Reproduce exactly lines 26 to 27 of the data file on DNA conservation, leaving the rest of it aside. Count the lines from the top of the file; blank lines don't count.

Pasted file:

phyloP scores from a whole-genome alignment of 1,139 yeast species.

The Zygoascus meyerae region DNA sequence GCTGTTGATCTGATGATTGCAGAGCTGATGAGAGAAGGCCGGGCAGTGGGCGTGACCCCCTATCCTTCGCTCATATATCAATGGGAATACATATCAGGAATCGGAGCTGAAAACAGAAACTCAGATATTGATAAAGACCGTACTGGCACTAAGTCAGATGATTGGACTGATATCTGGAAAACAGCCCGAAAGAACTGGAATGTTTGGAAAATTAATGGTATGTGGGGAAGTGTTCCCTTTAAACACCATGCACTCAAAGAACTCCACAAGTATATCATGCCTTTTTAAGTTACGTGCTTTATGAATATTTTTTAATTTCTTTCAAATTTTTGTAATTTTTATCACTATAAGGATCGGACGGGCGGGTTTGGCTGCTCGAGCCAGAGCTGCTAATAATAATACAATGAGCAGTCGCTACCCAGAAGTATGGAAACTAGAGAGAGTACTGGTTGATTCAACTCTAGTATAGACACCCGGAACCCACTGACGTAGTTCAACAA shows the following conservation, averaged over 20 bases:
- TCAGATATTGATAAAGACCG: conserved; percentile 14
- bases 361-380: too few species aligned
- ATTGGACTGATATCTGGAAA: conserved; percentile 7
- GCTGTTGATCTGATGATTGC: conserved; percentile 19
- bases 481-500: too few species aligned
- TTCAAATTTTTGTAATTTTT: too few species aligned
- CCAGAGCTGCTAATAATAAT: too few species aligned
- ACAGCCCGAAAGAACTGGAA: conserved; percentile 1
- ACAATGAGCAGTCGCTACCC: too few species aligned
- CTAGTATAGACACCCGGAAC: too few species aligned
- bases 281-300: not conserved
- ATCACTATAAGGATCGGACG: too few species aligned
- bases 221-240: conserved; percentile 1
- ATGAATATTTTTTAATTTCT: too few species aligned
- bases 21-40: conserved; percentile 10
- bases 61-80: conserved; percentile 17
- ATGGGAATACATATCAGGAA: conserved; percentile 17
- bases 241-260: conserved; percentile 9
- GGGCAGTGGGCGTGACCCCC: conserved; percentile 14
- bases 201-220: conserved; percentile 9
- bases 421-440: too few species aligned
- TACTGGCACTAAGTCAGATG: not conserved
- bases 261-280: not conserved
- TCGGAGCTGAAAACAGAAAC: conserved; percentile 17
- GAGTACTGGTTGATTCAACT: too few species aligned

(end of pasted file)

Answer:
- TCGGAGCTGAAAACAGAAAC: conserved; percentile 17
- GAGTACTGGTTGATTCAACT: too few species aligned